Business & Policy
Perspectives: Animal welfare should be precompetitive
By Robin Horel
To resist pressure from vegan activist groups, we must ensure animal welfare practices are science based, up-to-date and built through robust processes.
By Robin Horel
The Canadian poultry industry is facing pressure on animal welfare from a number of sources, including from vegan activist groups. Some of the most active have changed tactics and are pressuring our customers, retail and food service companies to adopt their demands or face significant pressure against their brands.
The poultry industry has also decided to change its response and is now publically calling out the tactics for what they are. The key to helping our customers resist activist pressure is to ensure our animal welfare practices are science based, up-to-date and built through robust processes.
We rely on the National Farm Animal Care Council (NFACC) process to update codes of practice. This made-in-Canada approach requires input and collaboration among numerous stakeholders. The result is a number of codes of practice, including the two newly updated poultry codes. I can tell you from my personal interactions that our approach is the envy of the rest of the world.
As robust a system as this is, it is not very useful until it is combined with the individual commodity on-farm animal care programs that ensure the codes are translated into practice on the farm. NFACC has a process to ensure that the on-farm programs go through the same robust process as was used in the creation of the codes themselves. It’s called the Animal Care Assessment Framework (ACAF).
All of this great work is the base but is not, in itself, enough. In my view, animal welfare in the Canadian poultry industry should be precompetitive. Members of the Canadian Poultry and Egg Processors Council (CPEPC) agree and have formally stated that animal welfare is precompetitive for our part of the industry. This means that:
- Ensuring high standards of animal welfare is a priority for the poultry and egg processing, egg grading and hatchery industry.
- Members will be open and willing to discuss research and advances in the areas of animal welfare.
- Members will share their experiences, best practices, training experience and other insights.
- Advertising should be clear and in no way misleading.
- Any claims (on label or other advertising) will not put current accepted production methods in a negative light.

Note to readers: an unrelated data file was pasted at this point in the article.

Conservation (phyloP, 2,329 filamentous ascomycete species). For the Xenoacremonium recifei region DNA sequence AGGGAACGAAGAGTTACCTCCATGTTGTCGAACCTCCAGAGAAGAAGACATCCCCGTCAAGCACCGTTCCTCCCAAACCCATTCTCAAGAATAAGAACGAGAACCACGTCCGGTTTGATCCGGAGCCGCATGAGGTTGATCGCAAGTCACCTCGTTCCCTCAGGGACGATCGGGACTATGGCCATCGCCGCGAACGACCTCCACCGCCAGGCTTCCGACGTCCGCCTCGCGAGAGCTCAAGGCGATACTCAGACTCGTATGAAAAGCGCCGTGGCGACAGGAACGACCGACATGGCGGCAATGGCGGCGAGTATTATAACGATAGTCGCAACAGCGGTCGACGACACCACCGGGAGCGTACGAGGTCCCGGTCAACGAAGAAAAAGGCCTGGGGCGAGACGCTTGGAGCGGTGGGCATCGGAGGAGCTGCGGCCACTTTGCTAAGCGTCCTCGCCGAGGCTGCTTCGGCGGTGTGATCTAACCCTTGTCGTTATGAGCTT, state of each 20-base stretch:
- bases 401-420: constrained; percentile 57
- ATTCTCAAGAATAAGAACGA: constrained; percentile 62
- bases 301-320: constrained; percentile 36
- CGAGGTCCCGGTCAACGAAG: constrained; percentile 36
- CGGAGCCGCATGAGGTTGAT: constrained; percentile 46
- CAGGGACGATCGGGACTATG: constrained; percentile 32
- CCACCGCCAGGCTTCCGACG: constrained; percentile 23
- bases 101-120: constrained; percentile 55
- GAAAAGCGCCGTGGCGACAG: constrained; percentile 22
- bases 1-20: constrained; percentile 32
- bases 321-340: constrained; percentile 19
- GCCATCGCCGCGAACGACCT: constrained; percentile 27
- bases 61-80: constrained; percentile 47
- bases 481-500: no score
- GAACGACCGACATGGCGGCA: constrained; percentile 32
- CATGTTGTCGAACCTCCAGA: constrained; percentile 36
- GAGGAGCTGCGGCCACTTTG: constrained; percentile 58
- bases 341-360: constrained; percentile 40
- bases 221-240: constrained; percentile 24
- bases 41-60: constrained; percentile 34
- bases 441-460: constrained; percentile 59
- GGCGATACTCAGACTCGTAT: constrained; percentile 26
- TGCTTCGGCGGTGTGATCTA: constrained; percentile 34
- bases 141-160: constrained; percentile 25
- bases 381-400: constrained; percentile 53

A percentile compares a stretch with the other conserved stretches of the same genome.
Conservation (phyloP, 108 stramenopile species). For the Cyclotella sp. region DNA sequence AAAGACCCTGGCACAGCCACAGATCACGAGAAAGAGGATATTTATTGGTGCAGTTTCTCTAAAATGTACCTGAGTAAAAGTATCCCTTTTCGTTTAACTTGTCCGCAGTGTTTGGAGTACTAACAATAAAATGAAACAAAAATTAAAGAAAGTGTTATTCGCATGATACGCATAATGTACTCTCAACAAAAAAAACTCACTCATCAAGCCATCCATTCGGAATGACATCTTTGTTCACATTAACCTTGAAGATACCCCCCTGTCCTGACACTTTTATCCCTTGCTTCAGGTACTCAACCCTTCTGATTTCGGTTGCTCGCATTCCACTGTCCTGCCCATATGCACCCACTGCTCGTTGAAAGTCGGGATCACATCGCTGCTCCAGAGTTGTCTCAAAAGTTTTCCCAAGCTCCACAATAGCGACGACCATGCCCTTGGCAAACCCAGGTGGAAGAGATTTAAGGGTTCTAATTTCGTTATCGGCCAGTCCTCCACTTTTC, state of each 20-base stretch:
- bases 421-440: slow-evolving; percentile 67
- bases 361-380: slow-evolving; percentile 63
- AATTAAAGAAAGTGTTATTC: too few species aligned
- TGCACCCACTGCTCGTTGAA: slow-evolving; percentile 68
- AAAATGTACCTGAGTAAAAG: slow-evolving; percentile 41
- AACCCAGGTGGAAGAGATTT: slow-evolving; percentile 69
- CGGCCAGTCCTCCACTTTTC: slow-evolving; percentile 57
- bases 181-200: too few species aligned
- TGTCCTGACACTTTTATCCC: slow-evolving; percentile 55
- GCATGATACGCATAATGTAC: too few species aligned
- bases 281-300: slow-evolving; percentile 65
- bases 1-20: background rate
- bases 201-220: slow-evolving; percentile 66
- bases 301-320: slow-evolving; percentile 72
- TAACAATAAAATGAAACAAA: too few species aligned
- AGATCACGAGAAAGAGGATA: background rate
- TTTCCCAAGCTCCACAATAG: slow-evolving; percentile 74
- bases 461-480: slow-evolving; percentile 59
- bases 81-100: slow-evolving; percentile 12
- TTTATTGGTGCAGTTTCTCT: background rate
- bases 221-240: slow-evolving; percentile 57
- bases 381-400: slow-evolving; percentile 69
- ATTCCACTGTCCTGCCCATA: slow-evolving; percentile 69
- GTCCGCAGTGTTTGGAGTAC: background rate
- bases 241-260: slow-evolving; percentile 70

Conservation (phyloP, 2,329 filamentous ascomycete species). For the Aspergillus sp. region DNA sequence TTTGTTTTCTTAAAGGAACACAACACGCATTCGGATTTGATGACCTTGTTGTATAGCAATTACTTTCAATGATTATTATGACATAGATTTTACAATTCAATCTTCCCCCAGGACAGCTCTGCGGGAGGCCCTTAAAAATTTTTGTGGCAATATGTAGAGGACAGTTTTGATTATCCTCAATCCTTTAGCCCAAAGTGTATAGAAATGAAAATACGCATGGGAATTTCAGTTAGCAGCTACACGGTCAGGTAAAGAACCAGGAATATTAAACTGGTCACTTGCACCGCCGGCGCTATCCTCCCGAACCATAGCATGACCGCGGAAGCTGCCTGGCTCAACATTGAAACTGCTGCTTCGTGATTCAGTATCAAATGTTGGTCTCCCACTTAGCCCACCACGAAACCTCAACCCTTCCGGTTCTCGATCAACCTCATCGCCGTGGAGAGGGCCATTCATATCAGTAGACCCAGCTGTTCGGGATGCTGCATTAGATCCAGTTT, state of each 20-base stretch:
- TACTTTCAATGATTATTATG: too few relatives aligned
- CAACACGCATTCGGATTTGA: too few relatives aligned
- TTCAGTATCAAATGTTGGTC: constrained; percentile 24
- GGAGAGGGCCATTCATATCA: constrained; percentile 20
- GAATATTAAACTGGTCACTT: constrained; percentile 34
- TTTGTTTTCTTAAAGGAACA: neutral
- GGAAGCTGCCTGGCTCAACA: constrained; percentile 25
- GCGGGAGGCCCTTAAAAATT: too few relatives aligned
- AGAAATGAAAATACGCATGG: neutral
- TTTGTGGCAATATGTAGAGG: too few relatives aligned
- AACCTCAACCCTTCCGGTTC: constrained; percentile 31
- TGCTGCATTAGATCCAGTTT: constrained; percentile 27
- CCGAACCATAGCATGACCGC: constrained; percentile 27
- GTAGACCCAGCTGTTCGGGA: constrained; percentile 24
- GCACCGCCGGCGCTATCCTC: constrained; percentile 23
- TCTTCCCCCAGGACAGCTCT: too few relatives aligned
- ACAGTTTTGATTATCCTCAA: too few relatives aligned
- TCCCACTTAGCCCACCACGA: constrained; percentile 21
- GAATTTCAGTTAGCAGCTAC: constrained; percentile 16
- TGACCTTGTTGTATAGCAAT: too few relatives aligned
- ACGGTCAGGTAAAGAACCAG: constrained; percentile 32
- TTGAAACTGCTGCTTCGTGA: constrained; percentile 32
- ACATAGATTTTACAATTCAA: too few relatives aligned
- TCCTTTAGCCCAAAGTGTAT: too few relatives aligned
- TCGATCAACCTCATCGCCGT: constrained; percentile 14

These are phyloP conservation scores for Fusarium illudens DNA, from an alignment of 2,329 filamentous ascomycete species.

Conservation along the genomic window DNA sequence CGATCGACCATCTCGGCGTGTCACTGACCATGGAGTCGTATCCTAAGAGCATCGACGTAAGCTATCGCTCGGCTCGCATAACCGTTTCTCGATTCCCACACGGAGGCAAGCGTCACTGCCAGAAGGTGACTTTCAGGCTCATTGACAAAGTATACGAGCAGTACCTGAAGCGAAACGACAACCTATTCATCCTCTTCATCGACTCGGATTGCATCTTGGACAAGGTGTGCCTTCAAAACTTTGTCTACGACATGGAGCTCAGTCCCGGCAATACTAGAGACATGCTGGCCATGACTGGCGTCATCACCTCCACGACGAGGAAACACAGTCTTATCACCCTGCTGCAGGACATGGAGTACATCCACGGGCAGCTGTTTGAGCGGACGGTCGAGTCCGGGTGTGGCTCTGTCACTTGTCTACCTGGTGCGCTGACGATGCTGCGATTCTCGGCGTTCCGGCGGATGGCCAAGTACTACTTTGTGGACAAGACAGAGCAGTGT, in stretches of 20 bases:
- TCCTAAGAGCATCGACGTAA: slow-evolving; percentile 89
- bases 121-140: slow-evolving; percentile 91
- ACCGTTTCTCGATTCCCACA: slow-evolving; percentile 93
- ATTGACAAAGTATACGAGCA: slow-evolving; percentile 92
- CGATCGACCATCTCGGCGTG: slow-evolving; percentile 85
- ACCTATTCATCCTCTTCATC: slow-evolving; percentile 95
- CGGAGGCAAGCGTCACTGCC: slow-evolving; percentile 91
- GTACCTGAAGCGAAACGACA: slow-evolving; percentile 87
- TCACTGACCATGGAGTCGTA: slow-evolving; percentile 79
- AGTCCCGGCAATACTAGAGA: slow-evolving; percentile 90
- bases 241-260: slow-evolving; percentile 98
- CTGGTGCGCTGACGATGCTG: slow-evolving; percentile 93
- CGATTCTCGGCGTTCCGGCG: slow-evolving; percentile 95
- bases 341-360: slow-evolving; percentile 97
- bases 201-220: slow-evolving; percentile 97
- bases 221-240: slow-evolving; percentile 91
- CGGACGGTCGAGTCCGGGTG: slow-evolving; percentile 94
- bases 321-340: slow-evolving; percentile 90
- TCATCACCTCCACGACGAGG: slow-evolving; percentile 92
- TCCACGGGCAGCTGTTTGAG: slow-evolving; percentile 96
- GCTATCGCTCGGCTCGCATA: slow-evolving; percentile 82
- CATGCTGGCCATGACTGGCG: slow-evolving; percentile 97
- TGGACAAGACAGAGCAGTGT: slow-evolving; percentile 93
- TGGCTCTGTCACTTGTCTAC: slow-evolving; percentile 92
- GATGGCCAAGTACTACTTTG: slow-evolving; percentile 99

- The goal of this non-competitive declaration is to raise the overall industry standards for animal welfare and increase consumer and regulator confidence in the industry.
Of note: This agreement should not interfere with any individual company’s business decisions, marketing plans or strategies.
CPEPC conducts twice-yearly animal welfare workshops. At these events, members freely share their innovations and experiences regarding animal welfare. These range from investments in technology, new processes, work with employees and farmers and more. This shows our commitment to the principle of declaring animal welfare to be precompetitive.
Canadian consumers are further away from the farm and food production than ever before. Nevertheless, they want to know “where their food comes from” and many of them are concerned with how we treat the animals in our care. That is reasonable and we should let them know about our programs and how serious we are about ensuring good animal welfare.
We are fortunate to live in a country where many of us don’t have to worry about whether food is available, safe and affordable. In addition, we are able to choose foods based on different methods of production like locally produced and sustainable.
Some of our customers may choose to market to their consumers using certain animal welfare claims. That is their prerogative and the Canadian poultry industry will endeavour to give them and our consumers all the choices they desire.
However, if we can ensure that our customers understand the good animal welfare standards that accompany all our products, this would reduce the need for competing claims, multiple programs in our plants and on our farms.
Most importantly, it would eliminate much of the confusion in the consumers’ minds about what attributes are important for them and their families.
Our goal needs to be to ensure that all Canadian produced and processed poultry and egg products are raised to a very high standard for animal welfare. Canadians should feel comfortable with whatever poultry product they choose, regardless of production method.
Robin Horel is president and CEO of the Canadian Poultry and Egg Processors Council, an Ottawa-based organization representing the interests of chicken, turkey and egg processing, egg grading and hatchery establishments.